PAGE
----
Art Teacher Goes Viral After Sharing Her Pitiful School Budget To Spend On Room Supplies

An art teacher was given a classroom budget of only $50 dollars which she must stretch out through the entire school year.

By Kari Apted | Published

National Teacher Unions Have Lost 200,000 Members

An art teacher’s TikTok video about her meager classroom budget went viral recently, gathering over two million views. The teacher, known only as Haley, teaches art at two different schools. One school gave her $350 for art supplies, which breaks down to approximately $35 each month that class is in session. The other school gave her a mere $50 to stretch over the entire academic year. Like another teacher who recently had to stock an empty classroom, the video generated strong comments echoing the public’s dropping satisfaction with education.

“That’s just WRONG,” a viewer wrote. “That breaks my heart for you and our kiddos!!” Another viewer commented, “I wouldn’t have a fulfilling life if it wasn’t for art class. This is so sad.” Current and former teachers also chimed in, commiserating with Haley and sharing how they used their creativity to do their jobs without an adequate classroom budget. “We have a budget of $0 so I feel you,” one teacher wrote. “I rely on scavenging and donations or using my own money.” Another said, “I worked in a low-income school district, they gave me 0 budget. I used whatever leftovers the previous teacher had.”

Some disgruntled teachers advised Haley to avoid spending any of her own money on supplies, but others suggested crowdfunding as a way to stock the art classroom. Haley politely declined viewers’ donation offers, stating that she had other resources to tap, including the Parent Teacher Association and her principal. She said that she spent her $50 allotment on two stacks of colored paper, and she found the other school’s $350 enough to buy basic supplies for her students. After the art classroom budget video went viral, Haley made her TikTok account private for fear of losing her job.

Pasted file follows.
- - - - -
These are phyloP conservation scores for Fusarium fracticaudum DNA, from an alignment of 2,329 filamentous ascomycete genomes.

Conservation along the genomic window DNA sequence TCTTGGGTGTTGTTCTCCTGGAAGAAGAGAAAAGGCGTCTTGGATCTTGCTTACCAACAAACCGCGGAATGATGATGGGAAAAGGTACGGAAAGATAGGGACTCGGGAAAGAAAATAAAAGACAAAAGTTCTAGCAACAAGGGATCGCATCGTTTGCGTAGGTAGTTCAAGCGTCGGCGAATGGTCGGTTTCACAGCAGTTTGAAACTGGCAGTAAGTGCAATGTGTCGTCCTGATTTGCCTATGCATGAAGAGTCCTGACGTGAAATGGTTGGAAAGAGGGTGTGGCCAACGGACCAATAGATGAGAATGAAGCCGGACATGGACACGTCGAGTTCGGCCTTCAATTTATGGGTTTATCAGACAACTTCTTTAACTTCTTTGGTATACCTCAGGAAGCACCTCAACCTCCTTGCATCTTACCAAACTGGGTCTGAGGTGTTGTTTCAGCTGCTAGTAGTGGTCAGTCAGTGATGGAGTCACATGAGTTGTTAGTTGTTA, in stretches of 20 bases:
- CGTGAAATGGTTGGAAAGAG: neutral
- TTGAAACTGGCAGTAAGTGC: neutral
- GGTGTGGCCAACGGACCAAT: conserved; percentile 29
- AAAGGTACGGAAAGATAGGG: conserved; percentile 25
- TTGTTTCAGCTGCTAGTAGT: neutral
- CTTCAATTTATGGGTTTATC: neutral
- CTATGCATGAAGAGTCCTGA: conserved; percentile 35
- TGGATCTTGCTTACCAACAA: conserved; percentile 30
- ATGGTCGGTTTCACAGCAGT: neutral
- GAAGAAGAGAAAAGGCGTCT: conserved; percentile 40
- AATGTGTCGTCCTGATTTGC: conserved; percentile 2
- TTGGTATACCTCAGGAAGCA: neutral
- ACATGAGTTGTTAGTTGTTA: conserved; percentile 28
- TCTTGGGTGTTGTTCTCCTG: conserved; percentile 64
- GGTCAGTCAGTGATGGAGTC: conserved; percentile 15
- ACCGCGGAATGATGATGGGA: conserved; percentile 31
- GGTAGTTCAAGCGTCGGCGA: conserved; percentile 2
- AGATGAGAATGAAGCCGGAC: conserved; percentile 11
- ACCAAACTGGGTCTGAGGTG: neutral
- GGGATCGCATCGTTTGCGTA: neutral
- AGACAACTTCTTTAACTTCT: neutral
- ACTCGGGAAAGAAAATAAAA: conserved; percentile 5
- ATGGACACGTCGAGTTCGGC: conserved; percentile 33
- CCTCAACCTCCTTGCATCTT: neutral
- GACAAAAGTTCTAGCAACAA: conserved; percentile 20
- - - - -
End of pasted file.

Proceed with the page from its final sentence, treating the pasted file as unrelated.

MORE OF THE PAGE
Even though education experts generally agree on the value of providing students with art instruction on a regular basis, a low classroom budget for the arts is a nationwide problem. Many educators and parents note that sports programs—particularly football—appear to be well-funded while arts-related classes scrape by. In an editorial published in MySanAntonio, a former Texas high school theater teacher shared her opinion on the discrepancy. She also bemoaned the wide payment gap between sports coaches and art instructors, especially since both types of educators work similarly long hours.

With few exceptions, careers in the arts are low paying. In fact, majoring in arts and humanities ranks as the most regretted college major. However, many creative people still feel drawn to pursue artistic careers, accepting that low pay is the downside of doing what they love. Haley said that she created her video not to complain about the art classroom budget, but to help others visualize what she and other art educators experience. “My purpose for making the TikTok was to show people that might not be aware of the state of the arts in public education,” Haley said. “It’s bad. It’s always been bad, but right now, especially after COVID, the state of the economy right now, it’s bad.”

classroom budget

Low public school classroom budgets aren’t exclusive to art classes. As more parents choose alternate education methods for their children, public school budgets receive less funding. Many school systems have relied on COVID relief funds to provide teachers with the supplies they need. But with access to these funds ending by fall 2024, they are faced with drafting new ideas to fill the gap.

According to ArtNet News, New York City allocates $79.62 in arts funding to each public school student. That sounds like an incredibly generous art classroom budget until you realize that schools are allowed to spend that money on things unrelated to arts education. In response, the NYC Arts in Education Roundtable—a community of arts educators—created a campaign to increase arts funding to $100 per student. Their efforts have so far been unsuccessful.